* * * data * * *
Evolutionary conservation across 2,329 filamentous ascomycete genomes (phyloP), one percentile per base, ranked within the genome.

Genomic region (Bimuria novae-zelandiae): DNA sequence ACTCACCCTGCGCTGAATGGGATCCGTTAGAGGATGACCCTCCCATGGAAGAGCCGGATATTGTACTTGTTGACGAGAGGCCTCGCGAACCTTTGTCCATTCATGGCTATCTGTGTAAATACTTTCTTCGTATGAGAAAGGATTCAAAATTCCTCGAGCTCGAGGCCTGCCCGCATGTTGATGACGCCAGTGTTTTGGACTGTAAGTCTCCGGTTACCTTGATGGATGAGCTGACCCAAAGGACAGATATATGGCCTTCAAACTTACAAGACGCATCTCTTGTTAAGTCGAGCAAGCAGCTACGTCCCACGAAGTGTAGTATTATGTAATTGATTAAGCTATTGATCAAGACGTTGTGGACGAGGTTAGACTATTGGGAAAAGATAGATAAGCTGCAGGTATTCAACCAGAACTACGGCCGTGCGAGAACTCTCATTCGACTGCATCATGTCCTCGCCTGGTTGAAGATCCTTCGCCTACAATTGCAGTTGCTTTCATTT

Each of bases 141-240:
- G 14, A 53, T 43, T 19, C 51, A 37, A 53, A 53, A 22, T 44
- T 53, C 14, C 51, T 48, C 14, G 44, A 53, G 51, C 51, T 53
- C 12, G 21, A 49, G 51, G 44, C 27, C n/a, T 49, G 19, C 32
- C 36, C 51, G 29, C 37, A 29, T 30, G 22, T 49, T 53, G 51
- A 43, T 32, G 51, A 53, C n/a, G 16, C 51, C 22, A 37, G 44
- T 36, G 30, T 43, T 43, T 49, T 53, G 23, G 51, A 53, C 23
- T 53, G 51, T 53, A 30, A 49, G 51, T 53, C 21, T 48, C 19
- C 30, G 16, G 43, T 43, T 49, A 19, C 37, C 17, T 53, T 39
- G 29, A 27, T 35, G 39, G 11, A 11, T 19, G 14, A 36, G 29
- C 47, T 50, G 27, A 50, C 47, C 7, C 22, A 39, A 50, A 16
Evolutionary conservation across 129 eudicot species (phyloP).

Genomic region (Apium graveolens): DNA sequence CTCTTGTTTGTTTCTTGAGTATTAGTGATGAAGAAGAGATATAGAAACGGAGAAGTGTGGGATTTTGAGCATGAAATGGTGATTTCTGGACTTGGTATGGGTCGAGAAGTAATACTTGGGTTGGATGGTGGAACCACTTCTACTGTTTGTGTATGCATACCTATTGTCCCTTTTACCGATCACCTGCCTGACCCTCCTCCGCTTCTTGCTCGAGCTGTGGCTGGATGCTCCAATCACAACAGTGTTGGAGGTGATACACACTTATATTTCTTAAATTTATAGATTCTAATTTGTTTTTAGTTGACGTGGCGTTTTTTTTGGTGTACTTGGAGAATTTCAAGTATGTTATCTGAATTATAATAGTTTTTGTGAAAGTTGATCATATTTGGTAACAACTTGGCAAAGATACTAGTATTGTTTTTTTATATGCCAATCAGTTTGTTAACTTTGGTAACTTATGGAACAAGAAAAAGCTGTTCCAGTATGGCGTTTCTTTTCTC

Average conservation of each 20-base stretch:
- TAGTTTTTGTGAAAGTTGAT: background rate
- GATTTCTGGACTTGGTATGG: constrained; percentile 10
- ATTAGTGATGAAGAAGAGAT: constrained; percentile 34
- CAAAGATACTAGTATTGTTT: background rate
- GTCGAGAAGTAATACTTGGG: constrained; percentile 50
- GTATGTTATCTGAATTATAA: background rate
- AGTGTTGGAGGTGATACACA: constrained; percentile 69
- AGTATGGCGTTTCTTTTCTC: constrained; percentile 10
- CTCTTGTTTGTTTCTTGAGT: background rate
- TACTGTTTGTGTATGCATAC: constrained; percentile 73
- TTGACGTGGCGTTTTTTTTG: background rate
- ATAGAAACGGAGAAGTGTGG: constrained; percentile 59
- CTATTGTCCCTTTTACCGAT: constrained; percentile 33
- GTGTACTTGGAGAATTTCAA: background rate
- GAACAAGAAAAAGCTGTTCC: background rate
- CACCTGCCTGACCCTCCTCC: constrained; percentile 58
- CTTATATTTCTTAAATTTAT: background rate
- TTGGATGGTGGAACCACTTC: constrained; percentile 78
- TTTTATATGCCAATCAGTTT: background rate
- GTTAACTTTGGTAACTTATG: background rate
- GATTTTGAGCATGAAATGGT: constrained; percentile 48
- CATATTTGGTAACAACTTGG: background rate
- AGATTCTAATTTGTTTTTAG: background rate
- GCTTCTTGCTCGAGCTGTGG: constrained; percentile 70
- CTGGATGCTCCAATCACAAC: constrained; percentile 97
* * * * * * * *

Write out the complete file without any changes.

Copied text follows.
Evolutionary conservation across 2,329 filamentous ascomycete genomes (phyloP), one percentile per base, ranked within the genome.

Genomic region (Bimuria novae-zelandiae): DNA sequence ACTCACCCTGCGCTGAATGGGATCCGTTAGAGGATGACCCTCCCATGGAAGAGCCGGATATTGTACTTGTTGACGAGAGGCCTCGCGAACCTTTGTCCATTCATGGCTATCTGTGTAAATACTTTCTTCGTATGAGAAAGGATTCAAAATTCCTCGAGCTCGAGGCCTGCCCGCATGTTGATGACGCCAGTGTTTTGGACTGTAAGTCTCCGGTTACCTTGATGGATGAGCTGACCCAAAGGACAGATATATGGCCTTCAAACTTACAAGACGCATCTCTTGTTAAGTCGAGCAAGCAGCTACGTCCCACGAAGTGTAGTATTATGTAATTGATTAAGCTATTGATCAAGACGTTGTGGACGAGGTTAGACTATTGGGAAAAGATAGATAAGCTGCAGGTATTCAACCAGAACTACGGCCGTGCGAGAACTCTCATTCGACTGCATCATGTCCTCGCCTGGTTGAAGATCCTTCGCCTACAATTGCAGTTGCTTTCATTT

Each of bases 141-240:
- G 14, A 53, T 43, T 19, C 51, A 37, A 53, A 53, A 22, T 44
- T 53, C 14, C 51, T 48, C 14, G 44, A 53, G 51, C 51, T 53
- C 12, G 21, A 49, G 51, G 44, C 27, C n/a, T 49, G 19, C 32
- C 36, C 51, G 29, C 37, A 29, T 30, G 22, T 49, T 53, G 51
- A 43, T 32, G 51, A 53, C n/a, G 16, C 51, C 22, A 37, G 44
- T 36, G 30, T 43, T 43, T 49, T 53, G 23, G 51, A 53, C 23
- T 53, G 51, T 53, A 30, A 49, G 51, T 53, C 21, T 48, C 19
- C 30, G 16, G 43, T 43, T 49, A 19, C 37, C 17, T 53, T 39
- G 29, A 27, T 35, G 39, G 11, A 11, T 19, G 14, A 36, G 29
- C 47, T 50, G 27, A 50, C 47, C 7, C 22, A 39, A 50, A 16
Evolutionary conservation across 129 eudicot species (phyloP).

Genomic region (Apium graveolens): DNA sequence CTCTTGTTTGTTTCTTGAGTATTAGTGATGAAGAAGAGATATAGAAACGGAGAAGTGTGGGATTTTGAGCATGAAATGGTGATTTCTGGACTTGGTATGGGTCGAGAAGTAATACTTGGGTTGGATGGTGGAACCACTTCTACTGTTTGTGTATGCATACCTATTGTCCCTTTTACCGATCACCTGCCTGACCCTCCTCCGCTTCTTGCTCGAGCTGTGGCTGGATGCTCCAATCACAACAGTGTTGGAGGTGATACACACTTATATTTCTTAAATTTATAGATTCTAATTTGTTTTTAGTTGACGTGGCGTTTTTTTTGGTGTACTTGGAGAATTTCAAGTATGTTATCTGAATTATAATAGTTTTTGTGAAAGTTGATCATATTTGGTAACAACTTGGCAAAGATACTAGTATTGTTTTTTTATATGCCAATCAGTTTGTTAACTTTGGTAACTTATGGAACAAGAAAAAGCTGTTCCAGTATGGCGTTTCTTTTCTC

Average conservation of each 20-base stretch:
- TAGTTTTTGTGAAAGTTGAT: background rate
- GATTTCTGGACTTGGTATGG: constrained; percentile 10
- ATTAGTGATGAAGAAGAGAT: constrained; percentile 34
- CAAAGATACTAGTATTGTTT: background rate
- GTCGAGAAGTAATACTTGGG: constrained; percentile 50
- GTATGTTATCTGAATTATAA: background rate
- AGTGTTGGAGGTGATACACA: constrained; percentile 69
- AGTATGGCGTTTCTTTTCTC: constrained; percentile 10
- CTCTTGTTTGTTTCTTGAGT: background rate
- TACTGTTTGTGTATGCATAC: constrained; percentile 73
- TTGACGTGGCGTTTTTTTTG: background rate
- ATAGAAACGGAGAAGTGTGG: constrained; percentile 59
- CTATTGTCCCTTTTACCGAT: constrained; percentile 33
- GTGTACTTGGAGAATTTCAA: background rate
- GAACAAGAAAAAGCTGTTCC: background rate
- CACCTGCCTGACCCTCCTCC: constrained; percentile 58
- CTTATATTTCTTAAATTTAT: background rate
- TTGGATGGTGGAACCACTTC: constrained; percentile 78
- TTTTATATGCCAATCAGTTT: background rate
- GTTAACTTTGGTAACTTATG: background rate
- GATTTTGAGCATGAAATGGT: constrained; percentile 48
- CATATTTGGTAACAACTTGG: background rate
- AGATTCTAATTTGTTTTTAG: background rate
- GCTTCTTGCTCGAGCTGTGG: constrained; percentile 70
- CTGGATGCTCCAATCACAAC: constrained; percentile 97